The economics of digital currencies – Quarterly Bulletin article

We’re here in this café in East London next
to this Bitcoin ATM. What is Bitcoin and what can I get from this ATM?
Sure, Dan. So, Bitcoin is an Internet-based currency and payment system. It was designed
to remove any need for a third party, such as a bank, when making payments either online
or, since we’re in a café, for a coffee. And no central bank, including the Bank of
England, is involved in its creation. Now, there have been several hundred digital currencies
set up over the last few years, but the first of these was Bitcoin and it remains the largest
today. This machine lets you buy and sell bitcoins
in return for banknotes. You called Bitcoin a currency. Does that mean
it’s a type of money, then? That’s actually a tough question. Most money
these days is an IOU, a promise to pay, but Bitcoin is not backed up by any assets. So
to that extent, it’s perhaps more like a digital commodity. Economists define money by the role that it
plays in society. And in particular, we look at the extent to which it serves as a store
of value, as a medium of exchange, and whether it’s used to price a great many goods and
services. Now, Bitcoin plays these roles to some extent, at least for some people, but
not generally all of them. How many people actually use bitcoins? Most of them, yes. The price of bitcoins has
risen quite a lot over the last few years, which has got a lot of attention. There have
also been quite sudden and sizable swings in the price of bitcoins, though. There have
been several occasions when the price has fallen by more than 10 percent in a single
day. You also consider how some of the economics of digital currencies might play out in the long run. That’s right. Now, one of the aspects that’s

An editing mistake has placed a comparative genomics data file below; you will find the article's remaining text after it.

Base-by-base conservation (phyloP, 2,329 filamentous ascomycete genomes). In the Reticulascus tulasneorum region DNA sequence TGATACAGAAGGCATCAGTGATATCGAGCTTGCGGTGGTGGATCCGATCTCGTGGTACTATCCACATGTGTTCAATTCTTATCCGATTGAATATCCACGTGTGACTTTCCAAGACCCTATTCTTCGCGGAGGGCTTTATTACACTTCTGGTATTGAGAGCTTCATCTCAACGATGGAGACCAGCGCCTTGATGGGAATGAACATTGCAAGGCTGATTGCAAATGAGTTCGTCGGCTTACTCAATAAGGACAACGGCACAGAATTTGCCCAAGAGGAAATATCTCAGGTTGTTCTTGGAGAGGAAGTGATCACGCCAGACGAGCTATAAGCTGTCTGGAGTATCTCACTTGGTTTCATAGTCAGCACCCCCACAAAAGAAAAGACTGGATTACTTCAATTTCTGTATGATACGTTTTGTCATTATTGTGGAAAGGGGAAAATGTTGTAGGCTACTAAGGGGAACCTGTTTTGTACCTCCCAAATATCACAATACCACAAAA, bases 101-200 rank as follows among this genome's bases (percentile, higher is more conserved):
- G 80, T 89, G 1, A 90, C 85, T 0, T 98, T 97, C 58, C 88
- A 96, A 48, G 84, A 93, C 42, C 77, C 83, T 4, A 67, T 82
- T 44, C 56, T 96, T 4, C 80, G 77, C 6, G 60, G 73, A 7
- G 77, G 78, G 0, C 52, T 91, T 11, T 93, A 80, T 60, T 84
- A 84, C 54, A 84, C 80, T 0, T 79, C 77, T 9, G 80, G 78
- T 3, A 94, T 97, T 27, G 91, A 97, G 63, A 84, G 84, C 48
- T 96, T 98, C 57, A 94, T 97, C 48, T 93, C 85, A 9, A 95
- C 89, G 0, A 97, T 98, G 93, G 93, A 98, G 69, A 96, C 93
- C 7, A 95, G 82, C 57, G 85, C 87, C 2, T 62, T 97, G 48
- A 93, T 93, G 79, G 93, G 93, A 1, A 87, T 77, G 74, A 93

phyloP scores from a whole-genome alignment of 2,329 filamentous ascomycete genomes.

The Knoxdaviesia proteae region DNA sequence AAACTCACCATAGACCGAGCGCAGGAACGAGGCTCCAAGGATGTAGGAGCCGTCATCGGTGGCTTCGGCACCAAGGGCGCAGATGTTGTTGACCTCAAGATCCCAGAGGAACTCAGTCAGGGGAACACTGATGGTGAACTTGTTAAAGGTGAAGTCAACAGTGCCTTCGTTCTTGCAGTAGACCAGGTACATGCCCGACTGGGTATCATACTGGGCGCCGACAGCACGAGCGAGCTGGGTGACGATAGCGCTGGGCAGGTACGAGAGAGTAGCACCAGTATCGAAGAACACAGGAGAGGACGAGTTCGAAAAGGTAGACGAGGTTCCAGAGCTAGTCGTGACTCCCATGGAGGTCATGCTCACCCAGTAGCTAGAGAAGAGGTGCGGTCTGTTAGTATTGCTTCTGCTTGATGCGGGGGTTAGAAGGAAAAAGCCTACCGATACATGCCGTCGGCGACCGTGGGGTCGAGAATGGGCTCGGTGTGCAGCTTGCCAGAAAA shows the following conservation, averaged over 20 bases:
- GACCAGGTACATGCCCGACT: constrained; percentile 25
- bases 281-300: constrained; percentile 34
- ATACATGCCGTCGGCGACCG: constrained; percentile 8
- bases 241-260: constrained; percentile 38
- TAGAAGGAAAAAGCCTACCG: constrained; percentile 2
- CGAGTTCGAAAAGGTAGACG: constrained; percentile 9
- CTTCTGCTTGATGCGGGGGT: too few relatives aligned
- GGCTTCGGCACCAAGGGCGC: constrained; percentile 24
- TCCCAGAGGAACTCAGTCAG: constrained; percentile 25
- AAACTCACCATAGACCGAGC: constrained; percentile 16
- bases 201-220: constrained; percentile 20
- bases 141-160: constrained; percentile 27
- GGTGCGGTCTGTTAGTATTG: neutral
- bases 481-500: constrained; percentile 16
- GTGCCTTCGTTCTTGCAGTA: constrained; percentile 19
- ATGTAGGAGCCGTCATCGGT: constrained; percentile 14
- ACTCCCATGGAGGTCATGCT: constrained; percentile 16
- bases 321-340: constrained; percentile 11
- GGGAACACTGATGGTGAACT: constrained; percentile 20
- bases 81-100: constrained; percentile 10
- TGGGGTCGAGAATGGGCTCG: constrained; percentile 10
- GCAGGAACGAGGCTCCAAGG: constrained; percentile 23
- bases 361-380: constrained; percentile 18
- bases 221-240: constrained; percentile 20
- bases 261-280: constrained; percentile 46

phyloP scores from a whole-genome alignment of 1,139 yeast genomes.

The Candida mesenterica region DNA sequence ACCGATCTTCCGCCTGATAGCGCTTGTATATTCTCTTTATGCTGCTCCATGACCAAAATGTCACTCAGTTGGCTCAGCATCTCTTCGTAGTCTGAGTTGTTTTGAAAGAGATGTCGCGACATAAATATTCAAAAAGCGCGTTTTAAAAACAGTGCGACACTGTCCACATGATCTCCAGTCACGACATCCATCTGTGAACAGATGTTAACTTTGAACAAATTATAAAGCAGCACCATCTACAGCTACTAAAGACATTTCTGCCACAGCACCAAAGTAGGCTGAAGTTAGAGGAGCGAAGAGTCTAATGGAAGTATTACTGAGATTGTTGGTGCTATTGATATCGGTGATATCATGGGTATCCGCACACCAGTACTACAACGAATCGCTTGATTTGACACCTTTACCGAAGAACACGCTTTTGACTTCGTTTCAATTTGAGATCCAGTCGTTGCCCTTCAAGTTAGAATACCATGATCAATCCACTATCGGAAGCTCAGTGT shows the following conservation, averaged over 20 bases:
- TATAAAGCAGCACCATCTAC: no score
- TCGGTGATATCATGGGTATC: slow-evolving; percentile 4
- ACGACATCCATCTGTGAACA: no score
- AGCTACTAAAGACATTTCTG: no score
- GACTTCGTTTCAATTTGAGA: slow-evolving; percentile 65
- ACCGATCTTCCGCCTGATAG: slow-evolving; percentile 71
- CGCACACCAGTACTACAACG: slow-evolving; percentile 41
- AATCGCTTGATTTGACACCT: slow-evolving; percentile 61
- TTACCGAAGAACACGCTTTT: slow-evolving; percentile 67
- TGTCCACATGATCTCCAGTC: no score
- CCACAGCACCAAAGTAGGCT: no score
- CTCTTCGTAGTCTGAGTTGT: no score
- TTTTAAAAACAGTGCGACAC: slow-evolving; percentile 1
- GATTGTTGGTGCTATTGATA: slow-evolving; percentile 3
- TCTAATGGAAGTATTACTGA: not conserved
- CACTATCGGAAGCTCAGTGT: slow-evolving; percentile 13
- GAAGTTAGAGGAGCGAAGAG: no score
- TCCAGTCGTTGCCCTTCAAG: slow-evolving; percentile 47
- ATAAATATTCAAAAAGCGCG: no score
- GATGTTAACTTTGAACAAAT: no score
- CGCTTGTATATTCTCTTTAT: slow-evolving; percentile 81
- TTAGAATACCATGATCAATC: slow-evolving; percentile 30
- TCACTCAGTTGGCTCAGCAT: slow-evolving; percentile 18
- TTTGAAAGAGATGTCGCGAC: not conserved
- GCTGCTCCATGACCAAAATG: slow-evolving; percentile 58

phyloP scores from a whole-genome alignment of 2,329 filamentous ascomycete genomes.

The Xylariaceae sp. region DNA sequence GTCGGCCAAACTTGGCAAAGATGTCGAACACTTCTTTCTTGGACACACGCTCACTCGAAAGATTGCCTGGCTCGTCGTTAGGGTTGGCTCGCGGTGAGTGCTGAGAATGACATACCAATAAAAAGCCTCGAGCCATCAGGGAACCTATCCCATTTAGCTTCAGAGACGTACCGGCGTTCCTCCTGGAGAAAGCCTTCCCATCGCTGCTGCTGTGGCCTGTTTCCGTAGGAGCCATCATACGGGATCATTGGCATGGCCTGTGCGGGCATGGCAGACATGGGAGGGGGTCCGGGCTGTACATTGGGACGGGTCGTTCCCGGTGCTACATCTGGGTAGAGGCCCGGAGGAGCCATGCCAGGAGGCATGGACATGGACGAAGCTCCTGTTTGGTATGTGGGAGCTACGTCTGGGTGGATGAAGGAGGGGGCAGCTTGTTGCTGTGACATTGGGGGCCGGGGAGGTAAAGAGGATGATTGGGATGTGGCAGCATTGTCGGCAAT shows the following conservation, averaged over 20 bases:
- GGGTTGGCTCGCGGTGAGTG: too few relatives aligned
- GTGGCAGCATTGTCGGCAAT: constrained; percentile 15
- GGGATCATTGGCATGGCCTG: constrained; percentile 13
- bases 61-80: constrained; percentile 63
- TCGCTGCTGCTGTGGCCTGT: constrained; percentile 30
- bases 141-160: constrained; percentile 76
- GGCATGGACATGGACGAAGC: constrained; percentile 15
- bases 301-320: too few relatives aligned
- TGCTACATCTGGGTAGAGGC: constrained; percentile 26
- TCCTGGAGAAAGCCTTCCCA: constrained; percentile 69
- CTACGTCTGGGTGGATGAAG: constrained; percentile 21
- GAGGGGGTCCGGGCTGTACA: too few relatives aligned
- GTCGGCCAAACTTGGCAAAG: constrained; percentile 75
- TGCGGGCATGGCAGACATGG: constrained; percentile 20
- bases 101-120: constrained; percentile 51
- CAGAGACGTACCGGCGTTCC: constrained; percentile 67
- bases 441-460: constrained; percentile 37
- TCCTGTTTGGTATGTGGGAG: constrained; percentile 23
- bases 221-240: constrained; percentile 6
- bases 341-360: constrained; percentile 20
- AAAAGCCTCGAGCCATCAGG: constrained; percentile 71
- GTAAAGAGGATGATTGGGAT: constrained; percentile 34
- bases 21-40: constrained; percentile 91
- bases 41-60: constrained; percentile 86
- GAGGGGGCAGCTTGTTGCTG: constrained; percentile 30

been driving interest in digital currencies is that the transaction fees involved are
quite low, particularly for making payments overseas or for low value payments. In the
article, we look at whether these low fees are sustainable in the long run. I see. Now, the underlying cost of processing a transaction
in a digital currency, a process called “mining”, is actually higher than that for a normal
card payment, for example, and there are good reasons to believe that the cost of mining is going to continue to rise over time. Since digital currencies, including Bitcoin, operate without any central authority, they need people, miners, to check that the transactions are
valid. Now, these miners receive transaction fees from the transactions they check, but
they also receive newly created bitcoins as a reward for the verification process. So as long as these miners continue receiving newly created bitcoins as a reward for the transaction they verify, the fees associated with using Bitcoin might be expected to remain low? Well, here’s the important point. Most of
these schemes, including Bitcoin, are designed to have a fixed eventual supply, so this reward
can’t last forever. And once that point is reached, the fees will have to reflect the
underlying cost of providing the service. Now, your article also discusses what all
of this means for the Bank of England. That’s right. The Bank has a responsibility
for maintaining the monetary and financial stability of the United Kingdom. At present,
especially given their small size, digital currencies do not pose a material threat to
either of those objectives. Could digital currencies pose a risk to the
stability of the financial system in the future? In theory they could, but only if they obtained
widespread usage first. For example, if households, businesses, or
the financial sector were to be sufficiently exposed to digital currencies and their prices
would arise far enough, then a subsequent price crash might have ripple effects for
stability in the financial system. But there would need to be a significant increase in
the usage of these schemes for this risk, or the others that we discuss in the article,
to materialise. And on the monetary side? So long as prices continue to be quoted in
pounds and pence, and so long as people only use digital currencies alongside traditional
sterling-based means of making payment, then the Bank’s ability to deliver price stability,
as defined by the 2 percent target for CPI inflation, isn’t likely to be affected.
The Bank of England will continue to monitor any development in payment technologies or
alternative currencies that have the potential to affect its ability to achieve its objectives
for monetary or financial stability. That’s great. John, thanks very much. No worries.

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